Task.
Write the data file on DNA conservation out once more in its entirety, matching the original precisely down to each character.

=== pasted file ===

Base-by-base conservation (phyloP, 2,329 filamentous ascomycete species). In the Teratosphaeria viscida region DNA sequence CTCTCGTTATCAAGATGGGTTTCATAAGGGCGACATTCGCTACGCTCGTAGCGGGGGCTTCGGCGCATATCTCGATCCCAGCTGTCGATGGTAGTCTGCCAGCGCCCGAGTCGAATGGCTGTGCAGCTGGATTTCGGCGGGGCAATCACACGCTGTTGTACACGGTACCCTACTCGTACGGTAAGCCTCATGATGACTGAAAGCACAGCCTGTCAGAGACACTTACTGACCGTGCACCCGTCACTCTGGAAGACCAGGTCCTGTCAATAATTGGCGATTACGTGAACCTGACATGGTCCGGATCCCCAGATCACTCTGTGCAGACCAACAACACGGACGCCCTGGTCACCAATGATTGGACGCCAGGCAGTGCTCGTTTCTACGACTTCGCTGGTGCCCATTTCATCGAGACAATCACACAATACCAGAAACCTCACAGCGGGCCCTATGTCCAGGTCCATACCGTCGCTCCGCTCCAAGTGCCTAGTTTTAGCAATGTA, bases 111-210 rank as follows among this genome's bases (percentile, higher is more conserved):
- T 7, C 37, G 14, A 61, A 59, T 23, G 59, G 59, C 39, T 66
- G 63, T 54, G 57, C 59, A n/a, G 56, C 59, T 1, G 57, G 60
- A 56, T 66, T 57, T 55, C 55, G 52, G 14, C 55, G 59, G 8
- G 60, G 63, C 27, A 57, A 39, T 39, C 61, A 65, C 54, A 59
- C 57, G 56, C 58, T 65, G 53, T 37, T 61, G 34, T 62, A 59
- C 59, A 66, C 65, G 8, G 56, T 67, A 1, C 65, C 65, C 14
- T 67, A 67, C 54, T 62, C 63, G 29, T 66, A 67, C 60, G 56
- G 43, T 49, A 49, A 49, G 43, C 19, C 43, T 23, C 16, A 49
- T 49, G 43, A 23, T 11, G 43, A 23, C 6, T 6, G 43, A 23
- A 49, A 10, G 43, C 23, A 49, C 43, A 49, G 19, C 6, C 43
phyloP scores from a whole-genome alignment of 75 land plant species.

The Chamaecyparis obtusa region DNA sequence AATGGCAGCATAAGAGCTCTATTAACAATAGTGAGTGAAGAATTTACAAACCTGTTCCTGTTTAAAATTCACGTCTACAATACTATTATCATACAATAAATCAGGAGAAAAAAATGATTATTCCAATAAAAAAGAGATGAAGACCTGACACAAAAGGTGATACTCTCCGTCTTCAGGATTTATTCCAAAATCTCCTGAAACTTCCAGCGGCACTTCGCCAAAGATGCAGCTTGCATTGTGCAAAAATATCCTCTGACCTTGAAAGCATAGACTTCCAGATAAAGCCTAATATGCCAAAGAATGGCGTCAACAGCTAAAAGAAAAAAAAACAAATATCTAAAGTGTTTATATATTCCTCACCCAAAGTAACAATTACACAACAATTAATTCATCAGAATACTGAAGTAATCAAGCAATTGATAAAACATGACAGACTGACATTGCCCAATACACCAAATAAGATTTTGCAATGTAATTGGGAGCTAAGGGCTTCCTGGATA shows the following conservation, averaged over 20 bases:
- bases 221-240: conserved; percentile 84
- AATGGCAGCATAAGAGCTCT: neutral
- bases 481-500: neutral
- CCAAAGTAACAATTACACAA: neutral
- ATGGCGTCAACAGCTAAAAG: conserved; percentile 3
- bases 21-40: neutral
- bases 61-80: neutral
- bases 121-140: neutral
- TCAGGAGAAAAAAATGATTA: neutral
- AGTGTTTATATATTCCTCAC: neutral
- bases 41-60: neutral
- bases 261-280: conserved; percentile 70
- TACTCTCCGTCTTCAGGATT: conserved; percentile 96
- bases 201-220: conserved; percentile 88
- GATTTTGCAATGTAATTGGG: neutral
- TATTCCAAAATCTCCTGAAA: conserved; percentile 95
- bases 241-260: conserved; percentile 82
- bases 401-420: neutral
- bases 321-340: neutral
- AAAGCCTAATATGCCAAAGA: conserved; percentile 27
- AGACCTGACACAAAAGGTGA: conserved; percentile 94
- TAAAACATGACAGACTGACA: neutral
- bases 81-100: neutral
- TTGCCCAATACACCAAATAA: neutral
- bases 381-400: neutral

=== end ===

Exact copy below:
Base-by-base conservation (phyloP, 2,329 filamentous ascomycete species). In the Teratosphaeria viscida region DNA sequence CTCTCGTTATCAAGATGGGTTTCATAAGGGCGACATTCGCTACGCTCGTAGCGGGGGCTTCGGCGCATATCTCGATCCCAGCTGTCGATGGTAGTCTGCCAGCGCCCGAGTCGAATGGCTGTGCAGCTGGATTTCGGCGGGGCAATCACACGCTGTTGTACACGGTACCCTACTCGTACGGTAAGCCTCATGATGACTGAAAGCACAGCCTGTCAGAGACACTTACTGACCGTGCACCCGTCACTCTGGAAGACCAGGTCCTGTCAATAATTGGCGATTACGTGAACCTGACATGGTCCGGATCCCCAGATCACTCTGTGCAGACCAACAACACGGACGCCCTGGTCACCAATGATTGGACGCCAGGCAGTGCTCGTTTCTACGACTTCGCTGGTGCCCATTTCATCGAGACAATCACACAATACCAGAAACCTCACAGCGGGCCCTATGTCCAGGTCCATACCGTCGCTCCGCTCCAAGTGCCTAGTTTTAGCAATGTA, bases 111-210 rank as follows among this genome's bases (percentile, higher is more conserved):
- T 7, C 37, G 14, A 61, A 59, T 23, G 59, G 59, C 39, T 66
- G 63, T 54, G 57, C 59, A n/a, G 56, C 59, T 1, G 57, G 60
- A 56, T 66, T 57, T 55, C 55, G 52, G 14, C 55, G 59, G 8
- G 60, G 63, C 27, A 57, A 39, T 39, C 61, A 65, C 54, A 59
- C 57, G 56, C 58, T 65, G 53, T 37, T 61, G 34, T 62, A 59
- C 59, A 66, C 65, G 8, G 56, T 67, A 1, C 65, C 65, C 14
- T 67, A 67, C 54, T 62, C 63, G 29, T 66, A 67, C 60, G 56
- G 43, T 49, A 49, A 49, G 43, C 19, C 43, T 23, C 16, A 49
- T 49, G 43, A 23, T 11, G 43, A 23, C 6, T 6, G 43, A 23
- A 49, A 10, G 43, C 23, A 49, C 43, A 49, G 19, C 6, C 43
phyloP scores from a whole-genome alignment of 75 land plant species.

The Chamaecyparis obtusa region DNA sequence AATGGCAGCATAAGAGCTCTATTAACAATAGTGAGTGAAGAATTTACAAACCTGTTCCTGTTTAAAATTCACGTCTACAATACTATTATCATACAATAAATCAGGAGAAAAAAATGATTATTCCAATAAAAAAGAGATGAAGACCTGACACAAAAGGTGATACTCTCCGTCTTCAGGATTTATTCCAAAATCTCCTGAAACTTCCAGCGGCACTTCGCCAAAGATGCAGCTTGCATTGTGCAAAAATATCCTCTGACCTTGAAAGCATAGACTTCCAGATAAAGCCTAATATGCCAAAGAATGGCGTCAACAGCTAAAAGAAAAAAAAACAAATATCTAAAGTGTTTATATATTCCTCACCCAAAGTAACAATTACACAACAATTAATTCATCAGAATACTGAAGTAATCAAGCAATTGATAAAACATGACAGACTGACATTGCCCAATACACCAAATAAGATTTTGCAATGTAATTGGGAGCTAAGGGCTTCCTGGATA shows the following conservation, averaged over 20 bases:
- bases 221-240: conserved; percentile 84
- AATGGCAGCATAAGAGCTCT: neutral
- bases 481-500: neutral
- CCAAAGTAACAATTACACAA: neutral
- ATGGCGTCAACAGCTAAAAG: conserved; percentile 3
- bases 21-40: neutral
- bases 61-80: neutral
- bases 121-140: neutral
- TCAGGAGAAAAAAATGATTA: neutral
- AGTGTTTATATATTCCTCAC: neutral
- bases 41-60: neutral
- bases 261-280: conserved; percentile 70
- TACTCTCCGTCTTCAGGATT: conserved; percentile 96
- bases 201-220: conserved; percentile 88
- GATTTTGCAATGTAATTGGG: neutral
- TATTCCAAAATCTCCTGAAA: conserved; percentile 95
- bases 241-260: conserved; percentile 82
- bases 401-420: neutral
- bases 321-340: neutral
- AAAGCCTAATATGCCAAAGA: conserved; percentile 27
- AGACCTGACACAAAAGGTGA: conserved; percentile 94
- TAAAACATGACAGACTGACA: neutral
- bases 81-100: neutral
- TTGCCCAATACACCAAATAA: neutral
- bases 381-400: neutral